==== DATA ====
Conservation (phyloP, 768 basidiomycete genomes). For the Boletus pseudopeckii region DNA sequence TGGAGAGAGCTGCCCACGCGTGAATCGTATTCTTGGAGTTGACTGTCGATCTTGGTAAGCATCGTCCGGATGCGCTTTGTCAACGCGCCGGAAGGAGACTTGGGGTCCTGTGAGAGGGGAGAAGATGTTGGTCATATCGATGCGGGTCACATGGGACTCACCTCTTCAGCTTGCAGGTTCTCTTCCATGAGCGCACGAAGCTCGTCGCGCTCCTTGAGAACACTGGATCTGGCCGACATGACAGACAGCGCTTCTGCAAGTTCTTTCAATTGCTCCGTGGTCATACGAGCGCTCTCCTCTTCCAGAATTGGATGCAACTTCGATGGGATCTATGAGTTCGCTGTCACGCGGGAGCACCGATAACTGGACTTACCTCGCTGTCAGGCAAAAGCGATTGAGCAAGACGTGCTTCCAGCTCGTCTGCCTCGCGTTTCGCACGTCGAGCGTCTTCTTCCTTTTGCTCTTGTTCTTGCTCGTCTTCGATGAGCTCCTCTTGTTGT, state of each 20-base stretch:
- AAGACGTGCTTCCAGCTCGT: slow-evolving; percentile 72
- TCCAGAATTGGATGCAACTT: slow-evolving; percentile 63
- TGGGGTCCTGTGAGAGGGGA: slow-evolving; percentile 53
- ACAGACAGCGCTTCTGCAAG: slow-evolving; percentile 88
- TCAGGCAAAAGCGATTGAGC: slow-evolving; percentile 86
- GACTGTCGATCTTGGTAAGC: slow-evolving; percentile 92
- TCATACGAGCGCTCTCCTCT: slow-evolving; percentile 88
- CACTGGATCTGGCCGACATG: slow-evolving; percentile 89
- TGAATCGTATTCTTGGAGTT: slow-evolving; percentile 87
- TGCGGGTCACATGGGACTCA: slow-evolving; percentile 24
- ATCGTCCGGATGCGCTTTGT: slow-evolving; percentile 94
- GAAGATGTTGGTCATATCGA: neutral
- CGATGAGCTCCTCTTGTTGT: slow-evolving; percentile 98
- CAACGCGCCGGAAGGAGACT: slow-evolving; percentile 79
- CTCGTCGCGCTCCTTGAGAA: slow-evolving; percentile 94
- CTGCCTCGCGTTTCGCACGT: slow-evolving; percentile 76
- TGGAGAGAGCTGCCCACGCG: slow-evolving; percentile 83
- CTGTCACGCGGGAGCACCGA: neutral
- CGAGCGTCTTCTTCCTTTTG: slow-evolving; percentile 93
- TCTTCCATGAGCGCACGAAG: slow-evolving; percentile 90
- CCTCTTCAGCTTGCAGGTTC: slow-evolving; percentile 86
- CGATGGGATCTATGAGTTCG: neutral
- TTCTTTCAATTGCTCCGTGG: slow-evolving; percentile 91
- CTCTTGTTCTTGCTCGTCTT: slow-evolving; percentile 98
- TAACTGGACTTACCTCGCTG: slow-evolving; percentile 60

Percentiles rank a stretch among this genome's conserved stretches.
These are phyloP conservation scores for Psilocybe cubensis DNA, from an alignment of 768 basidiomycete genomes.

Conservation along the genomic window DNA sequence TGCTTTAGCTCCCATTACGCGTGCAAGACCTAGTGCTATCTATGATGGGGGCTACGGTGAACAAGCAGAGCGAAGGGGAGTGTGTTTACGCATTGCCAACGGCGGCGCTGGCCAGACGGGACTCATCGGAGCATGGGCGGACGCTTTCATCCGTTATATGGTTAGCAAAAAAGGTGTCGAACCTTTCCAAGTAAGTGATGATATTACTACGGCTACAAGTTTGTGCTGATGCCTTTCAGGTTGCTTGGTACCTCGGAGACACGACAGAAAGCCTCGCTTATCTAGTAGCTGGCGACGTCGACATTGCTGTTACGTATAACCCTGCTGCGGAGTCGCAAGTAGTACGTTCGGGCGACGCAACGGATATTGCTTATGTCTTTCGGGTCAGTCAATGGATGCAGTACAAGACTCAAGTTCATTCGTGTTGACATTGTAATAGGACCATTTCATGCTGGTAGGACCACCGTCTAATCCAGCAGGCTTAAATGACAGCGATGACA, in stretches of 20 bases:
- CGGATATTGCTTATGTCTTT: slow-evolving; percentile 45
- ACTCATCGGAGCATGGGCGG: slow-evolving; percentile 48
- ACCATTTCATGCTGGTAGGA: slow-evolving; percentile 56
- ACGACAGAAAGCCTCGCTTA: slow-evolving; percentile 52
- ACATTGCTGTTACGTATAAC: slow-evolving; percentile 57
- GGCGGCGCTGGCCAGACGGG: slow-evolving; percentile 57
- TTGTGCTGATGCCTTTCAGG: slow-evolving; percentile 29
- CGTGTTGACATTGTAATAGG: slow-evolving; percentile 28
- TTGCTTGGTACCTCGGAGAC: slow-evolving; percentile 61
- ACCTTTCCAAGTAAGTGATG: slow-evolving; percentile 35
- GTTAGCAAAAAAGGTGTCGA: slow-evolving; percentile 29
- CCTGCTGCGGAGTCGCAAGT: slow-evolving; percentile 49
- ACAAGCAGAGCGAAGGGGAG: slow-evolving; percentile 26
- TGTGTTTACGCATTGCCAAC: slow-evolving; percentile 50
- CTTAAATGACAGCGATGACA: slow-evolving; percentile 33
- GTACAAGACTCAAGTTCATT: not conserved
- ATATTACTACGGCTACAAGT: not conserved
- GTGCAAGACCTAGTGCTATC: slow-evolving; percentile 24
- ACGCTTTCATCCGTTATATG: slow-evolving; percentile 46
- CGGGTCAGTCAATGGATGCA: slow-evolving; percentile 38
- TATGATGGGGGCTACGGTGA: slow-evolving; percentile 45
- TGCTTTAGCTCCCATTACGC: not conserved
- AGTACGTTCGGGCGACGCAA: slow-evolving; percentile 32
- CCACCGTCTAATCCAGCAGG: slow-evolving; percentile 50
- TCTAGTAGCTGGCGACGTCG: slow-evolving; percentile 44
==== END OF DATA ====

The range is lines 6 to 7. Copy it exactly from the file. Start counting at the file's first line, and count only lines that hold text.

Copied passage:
- TCAGGCAAAAGCGATTGAGC: slow-evolving; percentile 86
- GACTGTCGATCTTGGTAAGC: slow-evolving; percentile 92